Of course, I don’t think I knew this at the time. Fear aggregates whatever prevailing winds there are at the moment for its fuel. At any rate, right after 9/11/01 I had to fly to DC to see my niece. My mother had died in February of 2001 so this was the first time I was flying and if I went down in a fiery crash, people would miss me but not be abandoned. So, anyway, I go to the airport armed with my little bottle of anxiety pills, thinking that if one was the usual dose to get me through the flight, I might need 3 for this one. The first thing I see are armed gunmen at the security checkpoints (remember, Boston’s Logan airport, was one of the airports from which the planes left that 9/11 morning) and I think, oh, jesus, I may need an IV of this anxiety med instead of a pill form.

    I got through the security and these big menacing state troopers were standing every 50 feet or so. I looked at the US Airways shuttle plane taxing in and awaited boarding and thought, well, babycakes, here we go.

    It was halfway through the flight when I realized I had forgotten to take my pill. And, I haven’t taken another one since.

    Go figure.

    Planetross, everytime you leave a comment anywhere in the blogasphere, I see your face emerging from the toilet seat. Your response to the 6 word memoir challenge with image. People, this is not me making this up. Go to planetross land and see for yourself.

  5. hey, people! Forgot to tell ya’: Tysdaddy is coming home from hospital today! So, leave him a welcome home message. I told him I was going to send him a casserole until someone reminded me that we wanted him to get better, not worse.

    Also, go check out sweetiegirlz’s response to “What’s the Friggin Point?” challenge. Hilarious. The girl has an eye for the absurd.

  6. People, it’s a busy day! Go to see planetross’s Local Knowledge Necessary. I’m not kidding. It’s got melville (How do I love thee, Herman, let me count the ways) and stephen crane and planetross words that shall end our world tour’s night of entertainment. Razzman will of course be giving an in service pyrotechnic seminar or perhaps airborne motorcycle riding lessons as we speak them as a chorus.

  7. Alright, this has to be a record of some sort. I have written the most comments in my own comment section. But, one last place you gotta visit and I mean now. Our pomeroy, father of a 3 month old and without time or sleep, has had to retread one of his blog entries. Don’t read with something in your mouth.

  8. Pat I can honestly say that this story touched more than my heart, it touched my heart, I know you know what I mean.
    It makes me the happiest reading stories such as this, so warming and heartfelt, forget the fact that I adore flying, the fact that you have these happy memories, wows. Thank you for sharing each and everyone in the way that you do, with heart and humour. You miss him and now I do to, lets eat broccoli…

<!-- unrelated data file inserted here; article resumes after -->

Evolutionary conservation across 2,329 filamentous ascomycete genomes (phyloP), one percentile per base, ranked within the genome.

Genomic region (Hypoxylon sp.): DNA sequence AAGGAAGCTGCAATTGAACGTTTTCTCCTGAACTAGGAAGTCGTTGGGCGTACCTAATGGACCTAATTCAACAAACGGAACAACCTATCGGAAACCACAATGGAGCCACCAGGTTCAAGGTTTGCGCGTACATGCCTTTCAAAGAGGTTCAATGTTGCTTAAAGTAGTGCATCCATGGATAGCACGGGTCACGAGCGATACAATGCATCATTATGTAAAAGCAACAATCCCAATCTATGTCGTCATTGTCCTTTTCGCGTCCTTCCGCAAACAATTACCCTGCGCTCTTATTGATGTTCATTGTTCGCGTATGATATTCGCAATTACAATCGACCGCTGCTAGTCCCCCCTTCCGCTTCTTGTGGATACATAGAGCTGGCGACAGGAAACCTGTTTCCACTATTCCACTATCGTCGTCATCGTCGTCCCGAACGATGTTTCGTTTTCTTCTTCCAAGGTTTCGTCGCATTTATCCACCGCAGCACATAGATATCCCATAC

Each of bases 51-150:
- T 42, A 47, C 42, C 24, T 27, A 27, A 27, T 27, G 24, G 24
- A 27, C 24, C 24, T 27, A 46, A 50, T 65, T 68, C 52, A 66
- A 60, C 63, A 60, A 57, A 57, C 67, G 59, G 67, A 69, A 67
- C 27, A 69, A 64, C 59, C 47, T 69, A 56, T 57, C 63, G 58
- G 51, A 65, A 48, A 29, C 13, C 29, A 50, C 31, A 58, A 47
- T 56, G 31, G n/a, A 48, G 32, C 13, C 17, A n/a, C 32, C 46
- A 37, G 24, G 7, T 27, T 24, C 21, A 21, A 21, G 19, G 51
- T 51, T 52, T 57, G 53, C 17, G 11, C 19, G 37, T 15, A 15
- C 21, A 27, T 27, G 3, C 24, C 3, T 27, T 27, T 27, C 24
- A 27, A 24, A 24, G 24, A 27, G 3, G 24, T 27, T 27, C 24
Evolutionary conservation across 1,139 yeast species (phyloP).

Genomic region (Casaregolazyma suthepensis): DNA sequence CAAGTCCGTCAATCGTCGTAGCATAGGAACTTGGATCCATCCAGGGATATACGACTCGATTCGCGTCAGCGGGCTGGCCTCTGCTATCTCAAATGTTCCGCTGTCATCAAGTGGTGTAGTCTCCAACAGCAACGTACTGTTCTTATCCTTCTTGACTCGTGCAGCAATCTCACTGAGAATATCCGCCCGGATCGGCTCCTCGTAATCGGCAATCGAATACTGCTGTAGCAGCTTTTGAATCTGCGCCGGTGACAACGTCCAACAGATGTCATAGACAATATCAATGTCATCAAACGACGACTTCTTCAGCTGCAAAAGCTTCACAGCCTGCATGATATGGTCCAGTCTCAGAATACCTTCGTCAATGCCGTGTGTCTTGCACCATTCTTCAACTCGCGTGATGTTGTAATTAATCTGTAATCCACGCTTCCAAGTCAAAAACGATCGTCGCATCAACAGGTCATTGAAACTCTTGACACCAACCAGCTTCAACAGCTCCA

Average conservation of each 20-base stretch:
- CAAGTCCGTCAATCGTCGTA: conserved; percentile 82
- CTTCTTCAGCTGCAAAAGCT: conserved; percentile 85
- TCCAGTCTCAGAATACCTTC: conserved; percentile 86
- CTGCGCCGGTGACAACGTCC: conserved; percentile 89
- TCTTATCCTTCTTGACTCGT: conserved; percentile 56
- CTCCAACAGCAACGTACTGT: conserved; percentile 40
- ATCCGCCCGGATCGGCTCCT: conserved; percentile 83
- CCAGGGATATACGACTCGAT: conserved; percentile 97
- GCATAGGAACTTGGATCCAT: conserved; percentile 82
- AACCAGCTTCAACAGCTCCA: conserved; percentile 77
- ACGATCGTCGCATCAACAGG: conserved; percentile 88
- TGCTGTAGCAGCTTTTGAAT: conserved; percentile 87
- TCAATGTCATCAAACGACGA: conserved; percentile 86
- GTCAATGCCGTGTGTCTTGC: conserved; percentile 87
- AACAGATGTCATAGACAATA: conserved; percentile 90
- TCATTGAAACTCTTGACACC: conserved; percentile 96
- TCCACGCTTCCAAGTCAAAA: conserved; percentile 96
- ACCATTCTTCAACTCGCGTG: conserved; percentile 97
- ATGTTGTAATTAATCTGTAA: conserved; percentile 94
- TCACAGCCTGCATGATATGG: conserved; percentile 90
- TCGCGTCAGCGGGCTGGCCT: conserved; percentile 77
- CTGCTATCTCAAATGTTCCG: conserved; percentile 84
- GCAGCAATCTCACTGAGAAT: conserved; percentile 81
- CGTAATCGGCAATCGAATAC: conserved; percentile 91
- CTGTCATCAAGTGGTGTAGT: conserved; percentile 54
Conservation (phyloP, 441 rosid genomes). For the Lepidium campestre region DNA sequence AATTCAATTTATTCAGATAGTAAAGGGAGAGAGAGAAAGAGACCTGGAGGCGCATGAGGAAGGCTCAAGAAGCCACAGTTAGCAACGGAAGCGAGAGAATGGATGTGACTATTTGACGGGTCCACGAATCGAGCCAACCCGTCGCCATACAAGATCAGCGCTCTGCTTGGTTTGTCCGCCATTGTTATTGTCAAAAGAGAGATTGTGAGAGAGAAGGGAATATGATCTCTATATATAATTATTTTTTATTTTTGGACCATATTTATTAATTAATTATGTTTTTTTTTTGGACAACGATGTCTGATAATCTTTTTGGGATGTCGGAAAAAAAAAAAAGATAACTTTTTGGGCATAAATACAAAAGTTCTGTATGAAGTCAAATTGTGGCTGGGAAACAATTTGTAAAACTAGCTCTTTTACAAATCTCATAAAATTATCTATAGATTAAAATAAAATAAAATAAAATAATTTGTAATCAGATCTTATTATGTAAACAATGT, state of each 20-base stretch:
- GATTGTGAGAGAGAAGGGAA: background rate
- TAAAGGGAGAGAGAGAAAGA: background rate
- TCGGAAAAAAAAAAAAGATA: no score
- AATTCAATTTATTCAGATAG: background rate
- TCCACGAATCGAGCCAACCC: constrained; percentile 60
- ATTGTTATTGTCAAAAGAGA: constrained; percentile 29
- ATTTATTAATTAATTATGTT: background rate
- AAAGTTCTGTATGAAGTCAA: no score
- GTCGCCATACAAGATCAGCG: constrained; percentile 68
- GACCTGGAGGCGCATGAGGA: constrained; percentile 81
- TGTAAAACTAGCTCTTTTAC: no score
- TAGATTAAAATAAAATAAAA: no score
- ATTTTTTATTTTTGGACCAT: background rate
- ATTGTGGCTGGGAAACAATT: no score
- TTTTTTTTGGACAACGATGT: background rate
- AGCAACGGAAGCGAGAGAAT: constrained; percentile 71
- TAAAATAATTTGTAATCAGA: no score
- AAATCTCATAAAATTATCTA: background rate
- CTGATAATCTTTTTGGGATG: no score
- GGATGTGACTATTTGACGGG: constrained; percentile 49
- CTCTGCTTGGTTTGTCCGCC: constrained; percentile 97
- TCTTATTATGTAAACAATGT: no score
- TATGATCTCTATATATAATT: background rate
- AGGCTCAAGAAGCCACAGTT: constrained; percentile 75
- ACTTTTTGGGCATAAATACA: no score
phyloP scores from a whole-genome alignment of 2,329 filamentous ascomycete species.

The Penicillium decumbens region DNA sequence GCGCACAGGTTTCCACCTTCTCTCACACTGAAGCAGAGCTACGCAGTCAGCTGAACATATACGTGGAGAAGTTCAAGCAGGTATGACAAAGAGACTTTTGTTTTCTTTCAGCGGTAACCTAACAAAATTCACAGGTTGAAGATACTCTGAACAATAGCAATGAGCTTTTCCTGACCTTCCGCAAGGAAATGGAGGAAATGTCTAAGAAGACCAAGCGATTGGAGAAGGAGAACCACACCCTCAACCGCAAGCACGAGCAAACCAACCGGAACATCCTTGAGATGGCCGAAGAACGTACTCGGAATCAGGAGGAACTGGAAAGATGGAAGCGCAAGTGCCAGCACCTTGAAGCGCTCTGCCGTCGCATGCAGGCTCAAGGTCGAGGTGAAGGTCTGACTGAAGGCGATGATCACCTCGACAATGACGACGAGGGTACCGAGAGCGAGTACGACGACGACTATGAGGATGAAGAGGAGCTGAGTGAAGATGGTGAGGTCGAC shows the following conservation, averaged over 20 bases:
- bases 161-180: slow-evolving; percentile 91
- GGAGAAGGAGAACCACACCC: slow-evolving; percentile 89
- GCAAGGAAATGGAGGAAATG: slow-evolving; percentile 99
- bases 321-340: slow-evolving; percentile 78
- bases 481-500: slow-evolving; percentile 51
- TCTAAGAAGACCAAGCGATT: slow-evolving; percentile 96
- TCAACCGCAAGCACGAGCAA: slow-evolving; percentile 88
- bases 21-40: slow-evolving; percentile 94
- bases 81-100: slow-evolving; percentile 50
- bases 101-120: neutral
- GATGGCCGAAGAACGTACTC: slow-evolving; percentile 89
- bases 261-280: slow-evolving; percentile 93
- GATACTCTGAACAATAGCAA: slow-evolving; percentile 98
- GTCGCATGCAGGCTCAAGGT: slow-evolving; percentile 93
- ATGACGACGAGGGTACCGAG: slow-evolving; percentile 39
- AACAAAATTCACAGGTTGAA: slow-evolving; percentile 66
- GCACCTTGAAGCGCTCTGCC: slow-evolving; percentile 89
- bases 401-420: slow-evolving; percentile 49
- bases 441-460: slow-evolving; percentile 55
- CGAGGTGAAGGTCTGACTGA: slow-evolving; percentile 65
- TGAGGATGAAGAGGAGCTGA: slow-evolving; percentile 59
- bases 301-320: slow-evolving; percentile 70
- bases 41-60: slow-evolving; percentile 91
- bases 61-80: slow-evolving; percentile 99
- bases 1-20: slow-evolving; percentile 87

9. Lucky for you the cabin wasn’t pressurized.

    I envy you for your father.

    The ancient Greeks believed that immortality could be achieved by being remembered after death.

    Your father is still here with us.

  10. That’s exactly what my father explained to me, Razz! The pressurization thingy is a bit different at 30,000 feet than what? Our plane would have been at what maximum height? 2000 feet? I dunno. All I know is that my Dad would have loved you. He was a ham operator from a very early age and talked to people all over the world, knew their stories, and loved to hear about their worlds. Oh, yeah, he’d have loved the Razzman.

  11. Fantastic post!
    Your father sounds like quite a man. It’s during times like the one you describe that we see who people really are. It’s those individuals who can calmly look around the burning building and make the level headed, well thought out decision that impress me the most.
    I think the aspect that makes me respect these people above so many other is that it is simply who you are. Money, influence, craftiness, or intelligence have nothing to do with it. You either have it or don’t.

    It sounds like your father had it in spades.

    Thanks for sharing this story.

    Turkish Prawn

  12. As I’ve gotten older, I find myself quoting my mothers’ sayings more than I’d have imagined. I used to bristle at them when I was 15 but now they’re more accurate than I even knew.
    There is no better way to honor someone than to recall those moments and keep them alive.
    What a touching and moving story.

    And there’s so much more you and your father have in common than your physical attributes.
    It’s that innate knowing.
    Some have it, and some never will.

    Every time I visit your blog, which is every time, I find the unexpected. That’s why I keep coming back.

  13. I LOVED your story..there is so much a person can pick up about your dad in just that one event. I bet you miss him.

  14. You bet correctly, DM. I miss him more and more as I get older, too. Why is that? Oh, well. Thanks for visiting and taking the time to comment! Pat

Leave a Reply

Fill in your details below or click an icon to log in: Logo

You are commenting using your account. Log Out /  Change )

Twitter picture

You are commenting using your Twitter account. Log Out /  Change )

Facebook photo

You are commenting using your Facebook account. Log Out /  Change )

Connecting to %s

%d bloggers like this: